Until his death in 1931, Walter Pfitzer was still in demand judging at international fairs, exhibitions, and shows, retaining his Presidency and Vice Presidency of the German and British Gladiolus Societies respectively, right until the end. His continual interest in Cannas meant a steady supply of new cultivars being produced each year.
In 1933, there were about 150 employees worldwide. That same year, in order to laud the elevation of Fellbach to the status of a city, the firm named one of its best seedlings that year as Canna ‘Stadt Fellbach’, meaning ‘City of Fellbach’. That is still a popular cultivar in this day and age.
Pfitzer’s Flower Show
Up to the Second World War thousands of visitors from all around the world descended annually on Fellbach to visit Pfitzer’s Flower Show. In addition, a multitude of young apprentices and sons of others in the trade enjoyed training at Fellbach, at what was recognised as one of the leading places of horticultural education in the world at that time.
Gladiolus were still the most important and largest department of the firm, but Canna still provided a steady supply of business as they continued to hybridise new cultivars.
World War Two
During World War II, most employees were conscripted and the nursery business had to be restricted and relocated. Vegetable type crops were ordered to be grown, regardless of the loss of valuable flowering stock. Head gardeners, too old for military service, had to contend with prisoners of war being billeted at Fellbach, and taught to grow vegetables. This was not onerous for the prisoners as it ensured that they ate much better than other prisoners of war did.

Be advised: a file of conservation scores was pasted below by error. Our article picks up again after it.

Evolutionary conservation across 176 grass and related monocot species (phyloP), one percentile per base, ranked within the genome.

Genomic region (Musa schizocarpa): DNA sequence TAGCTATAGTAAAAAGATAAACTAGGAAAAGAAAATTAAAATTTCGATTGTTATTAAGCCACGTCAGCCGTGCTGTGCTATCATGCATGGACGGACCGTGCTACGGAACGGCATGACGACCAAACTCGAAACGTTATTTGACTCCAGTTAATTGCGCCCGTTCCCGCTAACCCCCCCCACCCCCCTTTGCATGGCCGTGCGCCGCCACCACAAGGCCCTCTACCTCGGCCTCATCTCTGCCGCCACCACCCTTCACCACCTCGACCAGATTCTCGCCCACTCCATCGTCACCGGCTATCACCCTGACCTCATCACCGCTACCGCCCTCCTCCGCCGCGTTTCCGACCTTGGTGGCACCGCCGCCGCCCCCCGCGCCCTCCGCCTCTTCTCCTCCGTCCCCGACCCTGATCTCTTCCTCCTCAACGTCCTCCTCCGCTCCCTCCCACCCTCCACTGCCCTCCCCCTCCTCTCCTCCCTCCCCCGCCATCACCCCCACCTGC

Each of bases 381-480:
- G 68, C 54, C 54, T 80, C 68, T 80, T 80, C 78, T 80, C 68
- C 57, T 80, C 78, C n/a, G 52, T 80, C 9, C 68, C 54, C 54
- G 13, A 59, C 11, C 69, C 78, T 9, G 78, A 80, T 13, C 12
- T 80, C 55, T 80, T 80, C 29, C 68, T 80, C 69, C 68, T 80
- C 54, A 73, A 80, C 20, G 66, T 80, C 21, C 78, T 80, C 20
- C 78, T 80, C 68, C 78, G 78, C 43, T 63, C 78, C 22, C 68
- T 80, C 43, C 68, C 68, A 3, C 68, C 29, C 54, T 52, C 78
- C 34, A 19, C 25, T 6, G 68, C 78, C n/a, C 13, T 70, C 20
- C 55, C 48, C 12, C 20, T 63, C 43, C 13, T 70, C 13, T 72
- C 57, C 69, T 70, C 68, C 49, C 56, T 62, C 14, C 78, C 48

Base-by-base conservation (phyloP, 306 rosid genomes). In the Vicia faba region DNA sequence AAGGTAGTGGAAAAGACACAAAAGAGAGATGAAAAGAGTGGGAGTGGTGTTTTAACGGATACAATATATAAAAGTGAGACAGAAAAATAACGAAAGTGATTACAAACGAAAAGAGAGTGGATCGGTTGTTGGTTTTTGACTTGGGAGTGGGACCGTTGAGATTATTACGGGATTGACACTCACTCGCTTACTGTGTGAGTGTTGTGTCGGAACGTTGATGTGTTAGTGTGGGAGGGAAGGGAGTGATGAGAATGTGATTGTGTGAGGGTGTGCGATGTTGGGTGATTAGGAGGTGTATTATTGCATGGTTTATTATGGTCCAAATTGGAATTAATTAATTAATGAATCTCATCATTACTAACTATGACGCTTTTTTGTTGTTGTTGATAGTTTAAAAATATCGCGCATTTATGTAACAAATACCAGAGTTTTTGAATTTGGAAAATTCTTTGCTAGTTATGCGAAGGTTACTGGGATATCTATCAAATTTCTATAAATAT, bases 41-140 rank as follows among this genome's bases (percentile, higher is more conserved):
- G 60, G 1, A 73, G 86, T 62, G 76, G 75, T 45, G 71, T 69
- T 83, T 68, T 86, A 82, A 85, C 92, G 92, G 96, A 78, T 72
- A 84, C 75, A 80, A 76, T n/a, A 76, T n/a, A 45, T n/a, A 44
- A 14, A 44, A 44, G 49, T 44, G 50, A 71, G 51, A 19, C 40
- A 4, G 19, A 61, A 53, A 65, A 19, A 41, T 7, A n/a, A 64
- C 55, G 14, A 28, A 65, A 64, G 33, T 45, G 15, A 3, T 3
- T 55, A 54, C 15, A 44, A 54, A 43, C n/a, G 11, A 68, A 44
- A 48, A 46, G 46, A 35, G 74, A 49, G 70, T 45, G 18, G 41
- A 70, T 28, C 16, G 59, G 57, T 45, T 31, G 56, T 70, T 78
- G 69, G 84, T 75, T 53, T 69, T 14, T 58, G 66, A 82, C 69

The attempts at saving flowering stock that was carried out directly against the law only met with limited success, and much stock was lost during that time. Much will never be recovered.
Sadly, many “Pfitzeraners” never returned and much knowledge and experience was lost. Some of the worlds leading hybridisers had been working at Fellbach before hostilities.
Post World Wars
After the war, the company was never able to regain its market share. Hostility to German goods existed for a while in both Europe and the USA, but more important, the neighbouring countries with favourable climates started to predominate. With their more favourable climate, they could produce in one year a harvest, or many harvests, that would take 2-3 years in Fellbach. In addition, the wage costs were more favourable to Mediterranean competitors.
The firm had to retrench, and wound-up leases on much of its land and reduced its work force. It focussed on just Dahlias, Gladiolus, and Canna. In order to publicise its products to potential customers, many of whom had never heard of the companies’ world-leading reputation, they involved themselves in numberless local and foreign gardening shows, fairs and exhibitions, competing successfully and with distinction. However, by the mid-1980s the firm had diminished in size to just six employees and 2 acres (8,100 m2) of garden beds.